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Al-Qaida-linked Mali Extremists Release Proof-of-Life Video Showing 6 Foreign Hostages

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This video grab made on July 2, 2017 from a video provided by the SITE Intelligence Group shows elderly Australian surgeon Arthur Kenneth Elliott, one of the six hostages held by Al-Qaeda's Mali branch. VOA
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An al-Qaida-linked group in Mali has released a proof-of-life video showing six foreign hostages, a group that monitors jihadist communications says, shortly before the French president’s arrival in the West African country for an anti-terror summit.

The recently formed Nusrat al-Islam wal Muslimeen issued the video Saturday on Telegram, the SITE Intelligence Group said. The video shows Stephen McGowan of South Africa, Elliot Kenneth Arthur of Australia, Iulian Ghergut of Romania, Beatrice Stockly of Switzerland, Gloria Cecilia Narvaez of Colombia and Sophie Petronin of France.

“No genuine negotiations have begun to rescue your children,” a narrator says.

The narrator also mentions the recently elected French President Emmanuel Macron, saying that Petronin “is hoping that the new French president will come to her rescue.”

ALSO READ: Birth of New Terrorist Group? Al-Qaida-linked Syrian Groups Could Create their Own Islamic State

Macron meets Sunday in Mali with heads of state from five nations across Africa’s Sahel region to build support for a new 5,000-strong multinational force meant to counter extremists there. Deadly attacks in recent years in countries once considered relatively safe have alarmed the international community.

In March, a video announced the creation of Nusrat al-Islam wal Muslimeen from a merger of three extremist groups: the al-Qaida-linked al-Mourabitoun, Ansar Dine and al-Qaida in the Islamic Maghreb.

Nusrat al-Islam wal Muslimeen claimed responsibility for last month’s attack on a resort area popular with foreigners outside Mali’s capital that killed at least five people.

A number of the hostages in Mali have been held for years. The video comes after Sweden’s government on Monday announced the release of Johan Gustafsson, who was held by Islamic extremists in Mali for six years. (VOA)

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The Son Of The Islamic State leader al-Baghdadi Dies: IS

Al-Baghdadi's fate is still unknown

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This image from video posted in July purports to show Islamic State leader Abu Bakr al-Baghdadi delivering a sermon in Iraq, July 5, 2014. Islamic State media has announced the death of the leader's son.
This image from video posted in July purports to show Islamic State leader Abu Bakr al-Baghdadi delivering a sermon in Iraq, July 5, 2014. Islamic State media has announced the death of the leader's son. VOA

The son of the Islamic State leader Abu Bakr al-Baghdadi has died in a suicide attack mission in the city of Homs in western Syria, according to the IS media al-Nashir News.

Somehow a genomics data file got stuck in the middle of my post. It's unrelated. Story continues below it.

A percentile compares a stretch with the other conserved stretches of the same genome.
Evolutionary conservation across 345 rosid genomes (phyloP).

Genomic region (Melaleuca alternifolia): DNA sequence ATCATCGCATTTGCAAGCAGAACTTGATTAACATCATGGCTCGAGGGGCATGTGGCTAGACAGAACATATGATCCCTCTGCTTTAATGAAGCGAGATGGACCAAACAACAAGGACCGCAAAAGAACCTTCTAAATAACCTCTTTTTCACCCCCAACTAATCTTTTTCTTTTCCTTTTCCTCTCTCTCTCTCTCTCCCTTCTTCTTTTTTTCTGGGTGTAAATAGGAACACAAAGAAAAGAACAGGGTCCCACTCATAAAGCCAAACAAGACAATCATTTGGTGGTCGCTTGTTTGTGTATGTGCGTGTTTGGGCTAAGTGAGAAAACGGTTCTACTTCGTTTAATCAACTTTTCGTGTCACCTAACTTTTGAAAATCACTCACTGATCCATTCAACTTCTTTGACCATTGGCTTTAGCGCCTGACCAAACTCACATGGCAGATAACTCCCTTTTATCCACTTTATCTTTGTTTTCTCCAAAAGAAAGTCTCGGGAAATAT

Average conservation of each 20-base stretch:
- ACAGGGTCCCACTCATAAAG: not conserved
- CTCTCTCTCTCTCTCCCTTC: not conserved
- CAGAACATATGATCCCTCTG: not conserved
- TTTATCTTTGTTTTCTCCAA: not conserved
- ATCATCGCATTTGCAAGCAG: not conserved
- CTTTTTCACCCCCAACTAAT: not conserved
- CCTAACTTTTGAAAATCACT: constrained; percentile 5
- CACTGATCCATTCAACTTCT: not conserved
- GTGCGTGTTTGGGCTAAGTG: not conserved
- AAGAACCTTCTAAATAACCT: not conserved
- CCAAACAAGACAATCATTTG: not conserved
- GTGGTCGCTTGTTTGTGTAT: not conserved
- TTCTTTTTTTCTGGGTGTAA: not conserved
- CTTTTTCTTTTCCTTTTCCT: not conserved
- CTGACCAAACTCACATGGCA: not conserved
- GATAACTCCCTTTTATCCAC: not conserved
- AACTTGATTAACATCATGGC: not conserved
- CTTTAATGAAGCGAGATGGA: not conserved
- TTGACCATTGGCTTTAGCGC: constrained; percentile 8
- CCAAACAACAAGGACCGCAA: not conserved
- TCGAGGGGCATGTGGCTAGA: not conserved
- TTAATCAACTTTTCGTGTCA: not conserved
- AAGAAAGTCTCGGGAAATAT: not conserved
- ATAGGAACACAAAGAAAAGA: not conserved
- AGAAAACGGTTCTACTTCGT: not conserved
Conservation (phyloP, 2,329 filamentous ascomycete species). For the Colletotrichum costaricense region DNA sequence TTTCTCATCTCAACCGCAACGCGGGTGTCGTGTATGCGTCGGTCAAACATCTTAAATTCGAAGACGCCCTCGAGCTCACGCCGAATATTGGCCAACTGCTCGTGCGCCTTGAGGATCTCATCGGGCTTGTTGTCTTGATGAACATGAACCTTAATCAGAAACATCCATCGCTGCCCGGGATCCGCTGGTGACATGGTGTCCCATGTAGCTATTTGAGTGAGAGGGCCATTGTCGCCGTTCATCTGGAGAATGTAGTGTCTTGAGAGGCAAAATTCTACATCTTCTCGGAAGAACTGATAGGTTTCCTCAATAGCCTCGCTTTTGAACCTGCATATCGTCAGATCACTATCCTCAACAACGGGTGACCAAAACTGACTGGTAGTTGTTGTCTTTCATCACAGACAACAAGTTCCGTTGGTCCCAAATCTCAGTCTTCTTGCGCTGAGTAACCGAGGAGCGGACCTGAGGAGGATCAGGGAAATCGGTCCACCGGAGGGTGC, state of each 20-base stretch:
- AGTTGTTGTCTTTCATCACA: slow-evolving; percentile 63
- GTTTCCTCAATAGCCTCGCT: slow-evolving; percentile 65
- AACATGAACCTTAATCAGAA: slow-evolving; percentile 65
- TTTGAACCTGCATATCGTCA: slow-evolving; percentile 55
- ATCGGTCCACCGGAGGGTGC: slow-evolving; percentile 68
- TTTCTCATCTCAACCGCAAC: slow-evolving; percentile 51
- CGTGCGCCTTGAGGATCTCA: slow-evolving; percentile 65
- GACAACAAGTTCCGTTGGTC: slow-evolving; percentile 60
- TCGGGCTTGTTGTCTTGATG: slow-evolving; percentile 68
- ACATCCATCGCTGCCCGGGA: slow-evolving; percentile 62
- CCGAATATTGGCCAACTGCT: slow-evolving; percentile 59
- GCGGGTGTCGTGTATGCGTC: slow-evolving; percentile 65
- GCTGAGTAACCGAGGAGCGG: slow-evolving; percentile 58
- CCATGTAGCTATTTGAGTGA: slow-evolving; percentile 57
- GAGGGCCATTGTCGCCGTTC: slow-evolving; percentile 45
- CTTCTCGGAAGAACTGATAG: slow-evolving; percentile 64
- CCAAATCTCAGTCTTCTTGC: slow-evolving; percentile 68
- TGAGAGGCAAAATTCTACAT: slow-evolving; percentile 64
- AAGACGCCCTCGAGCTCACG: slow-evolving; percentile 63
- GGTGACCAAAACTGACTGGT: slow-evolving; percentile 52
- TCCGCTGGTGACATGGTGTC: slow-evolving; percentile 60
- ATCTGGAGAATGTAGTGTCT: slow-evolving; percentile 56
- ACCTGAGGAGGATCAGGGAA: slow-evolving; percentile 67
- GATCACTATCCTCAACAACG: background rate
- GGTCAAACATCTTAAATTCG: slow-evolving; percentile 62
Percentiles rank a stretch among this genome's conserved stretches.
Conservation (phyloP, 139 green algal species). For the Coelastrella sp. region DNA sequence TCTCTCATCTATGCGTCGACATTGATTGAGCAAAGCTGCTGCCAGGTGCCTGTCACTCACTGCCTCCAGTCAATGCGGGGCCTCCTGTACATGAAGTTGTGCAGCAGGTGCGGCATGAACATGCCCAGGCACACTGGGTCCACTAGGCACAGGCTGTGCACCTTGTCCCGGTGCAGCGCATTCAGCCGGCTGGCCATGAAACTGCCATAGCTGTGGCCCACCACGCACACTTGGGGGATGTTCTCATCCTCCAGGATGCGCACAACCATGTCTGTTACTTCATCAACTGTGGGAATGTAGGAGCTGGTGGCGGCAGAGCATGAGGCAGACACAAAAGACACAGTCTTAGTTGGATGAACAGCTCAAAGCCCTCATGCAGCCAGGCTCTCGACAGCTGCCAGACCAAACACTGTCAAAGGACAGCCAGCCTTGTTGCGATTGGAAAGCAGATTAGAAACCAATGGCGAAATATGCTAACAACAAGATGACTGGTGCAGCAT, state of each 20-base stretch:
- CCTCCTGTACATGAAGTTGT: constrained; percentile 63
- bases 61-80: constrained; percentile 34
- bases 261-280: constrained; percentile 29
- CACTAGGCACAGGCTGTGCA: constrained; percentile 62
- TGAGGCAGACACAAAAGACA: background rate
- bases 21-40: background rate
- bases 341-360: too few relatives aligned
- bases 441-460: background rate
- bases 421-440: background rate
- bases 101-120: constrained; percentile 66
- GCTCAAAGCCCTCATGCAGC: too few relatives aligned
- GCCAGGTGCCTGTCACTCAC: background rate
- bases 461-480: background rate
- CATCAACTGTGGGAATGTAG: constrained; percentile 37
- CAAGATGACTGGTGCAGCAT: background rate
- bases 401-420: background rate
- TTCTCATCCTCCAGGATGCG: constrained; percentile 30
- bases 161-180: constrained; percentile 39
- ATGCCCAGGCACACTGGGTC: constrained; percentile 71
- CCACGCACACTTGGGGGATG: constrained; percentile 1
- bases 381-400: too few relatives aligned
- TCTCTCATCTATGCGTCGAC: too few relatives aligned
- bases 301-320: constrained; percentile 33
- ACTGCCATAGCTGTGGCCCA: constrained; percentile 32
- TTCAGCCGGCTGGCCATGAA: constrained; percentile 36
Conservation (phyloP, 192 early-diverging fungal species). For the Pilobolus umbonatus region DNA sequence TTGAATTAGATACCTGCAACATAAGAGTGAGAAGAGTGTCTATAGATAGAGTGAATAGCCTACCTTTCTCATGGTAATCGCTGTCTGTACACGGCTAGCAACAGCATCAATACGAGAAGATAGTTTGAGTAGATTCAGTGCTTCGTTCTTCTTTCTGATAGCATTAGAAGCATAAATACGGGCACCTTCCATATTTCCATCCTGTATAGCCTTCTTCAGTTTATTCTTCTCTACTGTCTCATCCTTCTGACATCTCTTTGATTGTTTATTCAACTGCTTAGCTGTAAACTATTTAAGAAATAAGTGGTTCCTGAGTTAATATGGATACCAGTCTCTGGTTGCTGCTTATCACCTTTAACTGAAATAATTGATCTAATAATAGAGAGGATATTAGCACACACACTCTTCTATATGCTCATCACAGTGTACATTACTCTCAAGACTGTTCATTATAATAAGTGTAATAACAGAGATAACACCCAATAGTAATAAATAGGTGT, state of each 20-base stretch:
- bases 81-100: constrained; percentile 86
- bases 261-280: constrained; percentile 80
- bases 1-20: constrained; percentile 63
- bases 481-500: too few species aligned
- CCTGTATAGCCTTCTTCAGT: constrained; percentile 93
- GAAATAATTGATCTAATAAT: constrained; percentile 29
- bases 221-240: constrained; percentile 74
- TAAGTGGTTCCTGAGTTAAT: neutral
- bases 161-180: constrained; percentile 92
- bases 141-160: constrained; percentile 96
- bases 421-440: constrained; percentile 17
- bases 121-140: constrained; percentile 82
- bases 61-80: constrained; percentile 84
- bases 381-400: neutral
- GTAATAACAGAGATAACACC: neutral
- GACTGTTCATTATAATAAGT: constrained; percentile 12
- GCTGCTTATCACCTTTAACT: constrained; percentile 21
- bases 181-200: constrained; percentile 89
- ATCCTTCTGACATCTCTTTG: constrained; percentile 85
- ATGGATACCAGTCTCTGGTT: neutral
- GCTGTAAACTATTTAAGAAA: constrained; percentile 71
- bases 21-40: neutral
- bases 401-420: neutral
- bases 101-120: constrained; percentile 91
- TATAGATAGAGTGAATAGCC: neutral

Posting the photograph of a young boy, purportedly Hudhayfah al-Badri, al-Baghdadi’s son, the outlet said he lost his life in an operation against the Russian forces deployed in Homs and the Syrian government forces, referred to as Nusayriyyah by IS.

“Hudhayfah al-Badri (may Allah accept him), the son of the Caliph (may Allah safeguard him), was killed in an inghimasi [suicide] operation against the Nusayriyyah and the Russians at the thermal power station in Homs Willayah,” the news outlet reported.

Inghimasi refers to suicide operations in which a fighter, clad with explosive belt and armed with regular weapons, attacks an enemy position before detonating himself to inflict as much damage on the enemy as possible.

The U.S. military said it has seen the reports of al-Badri’s death but declined any confirmation.

“It would be inappropriate for us to comment on an attack on forces outside the Coalition. We have nothing more to provide,” U.S. Central Command told VOA.

An Iraqi national, al-Baghdadi, whose real name is Ibrahim Awad al-Badri, announced the Islamic State caliphate in the city of Mosul in June 2014 and made himself its caliph. The leader has since become the world’s most wanted man, with a $25 million bounty on his head.

Islamic Terrorism in NYC
Bicycles and debris lay on a bike path after a motorist drove onto the path near the World Trade Center memorial, striking and killing several people, Oct. 31, 2017, in New York. VOA

Al-Baghdadi’s fate is still unknown, with various reports claiming his death and injury several times, including a claim by the Russian Defense Ministry that he might have been hit by a Russian airstrike in 2017.

Those claims have been rejected by U.S. officials and the whereabouts of the elusive leader remain unknown.

Al-Baghdadi’s infamous role in IS has put a spotlight on his family. In March 2014, al-Baghdadi’s wife, Sujidah al-Dulaimi, was released, along with her two sons and daughter, in exchange for 13 nuns taken captive by al-Qaida-linked al-Nusra Front militants.

Also read: Will the Latest Message From Islamic State Leader Abu Bakr al-Baghdadi Provoke New Attacks in the West?

It was reported that only the girl was al-Baghdadi’s daughter. The two boys belonged to a man his wife had married before meeting al-Baghdadi. (IANS)